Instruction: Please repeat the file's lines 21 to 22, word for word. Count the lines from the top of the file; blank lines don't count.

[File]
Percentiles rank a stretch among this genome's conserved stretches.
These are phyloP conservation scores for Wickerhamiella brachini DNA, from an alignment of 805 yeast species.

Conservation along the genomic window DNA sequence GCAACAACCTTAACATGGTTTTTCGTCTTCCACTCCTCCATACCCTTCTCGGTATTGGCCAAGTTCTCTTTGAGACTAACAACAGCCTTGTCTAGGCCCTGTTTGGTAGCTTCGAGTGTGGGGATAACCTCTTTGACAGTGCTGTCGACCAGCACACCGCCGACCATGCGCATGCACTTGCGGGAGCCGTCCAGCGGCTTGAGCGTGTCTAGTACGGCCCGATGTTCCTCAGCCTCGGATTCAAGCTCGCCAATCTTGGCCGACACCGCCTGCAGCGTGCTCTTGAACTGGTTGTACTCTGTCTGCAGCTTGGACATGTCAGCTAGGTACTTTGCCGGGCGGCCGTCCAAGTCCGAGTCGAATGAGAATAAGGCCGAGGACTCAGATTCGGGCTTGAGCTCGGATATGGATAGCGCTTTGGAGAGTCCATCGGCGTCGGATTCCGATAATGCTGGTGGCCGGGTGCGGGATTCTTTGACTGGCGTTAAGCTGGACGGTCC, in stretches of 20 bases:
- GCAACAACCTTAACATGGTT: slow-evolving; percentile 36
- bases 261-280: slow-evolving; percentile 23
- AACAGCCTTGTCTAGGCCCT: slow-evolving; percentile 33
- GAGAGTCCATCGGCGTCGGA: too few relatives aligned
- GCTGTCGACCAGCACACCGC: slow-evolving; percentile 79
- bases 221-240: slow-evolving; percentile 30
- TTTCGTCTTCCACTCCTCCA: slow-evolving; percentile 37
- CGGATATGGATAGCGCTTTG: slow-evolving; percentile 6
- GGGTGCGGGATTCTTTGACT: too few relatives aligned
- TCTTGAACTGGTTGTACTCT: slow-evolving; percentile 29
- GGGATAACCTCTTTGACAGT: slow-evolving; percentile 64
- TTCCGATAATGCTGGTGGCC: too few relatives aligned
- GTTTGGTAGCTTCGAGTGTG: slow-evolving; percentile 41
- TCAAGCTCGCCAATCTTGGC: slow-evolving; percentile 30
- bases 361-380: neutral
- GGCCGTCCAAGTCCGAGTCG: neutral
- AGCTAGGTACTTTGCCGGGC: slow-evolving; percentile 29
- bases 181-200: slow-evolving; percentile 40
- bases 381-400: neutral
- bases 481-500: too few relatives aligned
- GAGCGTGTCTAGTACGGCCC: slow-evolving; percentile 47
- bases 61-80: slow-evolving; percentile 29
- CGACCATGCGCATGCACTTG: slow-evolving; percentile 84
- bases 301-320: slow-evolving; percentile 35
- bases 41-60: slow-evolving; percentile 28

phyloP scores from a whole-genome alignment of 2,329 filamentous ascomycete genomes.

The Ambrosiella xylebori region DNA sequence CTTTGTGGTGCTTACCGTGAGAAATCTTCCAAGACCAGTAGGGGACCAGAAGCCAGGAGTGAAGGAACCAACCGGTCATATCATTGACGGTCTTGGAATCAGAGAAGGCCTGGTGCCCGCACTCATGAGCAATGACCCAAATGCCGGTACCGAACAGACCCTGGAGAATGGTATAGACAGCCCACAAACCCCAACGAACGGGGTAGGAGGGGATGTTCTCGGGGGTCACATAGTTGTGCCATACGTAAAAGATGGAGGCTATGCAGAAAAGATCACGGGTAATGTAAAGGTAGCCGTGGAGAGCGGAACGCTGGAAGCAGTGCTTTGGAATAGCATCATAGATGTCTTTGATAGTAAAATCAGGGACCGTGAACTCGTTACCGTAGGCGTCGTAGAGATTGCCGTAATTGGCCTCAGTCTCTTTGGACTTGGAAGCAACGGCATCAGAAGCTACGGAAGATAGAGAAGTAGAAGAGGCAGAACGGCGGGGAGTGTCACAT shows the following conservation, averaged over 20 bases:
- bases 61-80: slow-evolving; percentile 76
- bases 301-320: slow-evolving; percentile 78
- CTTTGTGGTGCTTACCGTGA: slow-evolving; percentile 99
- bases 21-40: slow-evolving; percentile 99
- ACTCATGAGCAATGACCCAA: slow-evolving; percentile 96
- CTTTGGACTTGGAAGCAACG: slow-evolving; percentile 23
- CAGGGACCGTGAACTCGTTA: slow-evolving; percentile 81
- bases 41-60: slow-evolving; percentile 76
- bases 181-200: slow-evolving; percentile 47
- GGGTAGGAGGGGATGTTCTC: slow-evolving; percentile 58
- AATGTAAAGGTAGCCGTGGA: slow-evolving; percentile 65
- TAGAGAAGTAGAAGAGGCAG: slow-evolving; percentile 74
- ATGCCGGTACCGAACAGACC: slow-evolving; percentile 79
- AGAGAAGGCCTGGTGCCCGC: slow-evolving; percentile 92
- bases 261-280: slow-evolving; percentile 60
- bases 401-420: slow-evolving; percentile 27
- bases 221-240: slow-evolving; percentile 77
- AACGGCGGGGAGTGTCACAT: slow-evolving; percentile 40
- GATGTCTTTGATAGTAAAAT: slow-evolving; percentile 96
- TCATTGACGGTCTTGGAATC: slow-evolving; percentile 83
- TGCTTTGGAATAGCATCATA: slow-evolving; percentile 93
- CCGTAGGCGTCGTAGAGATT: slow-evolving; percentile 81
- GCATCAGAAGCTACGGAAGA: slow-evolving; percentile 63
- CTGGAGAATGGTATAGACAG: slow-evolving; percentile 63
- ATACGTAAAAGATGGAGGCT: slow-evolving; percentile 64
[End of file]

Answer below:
- bases 181-200: slow-evolving; percentile 40
- bases 381-400: neutral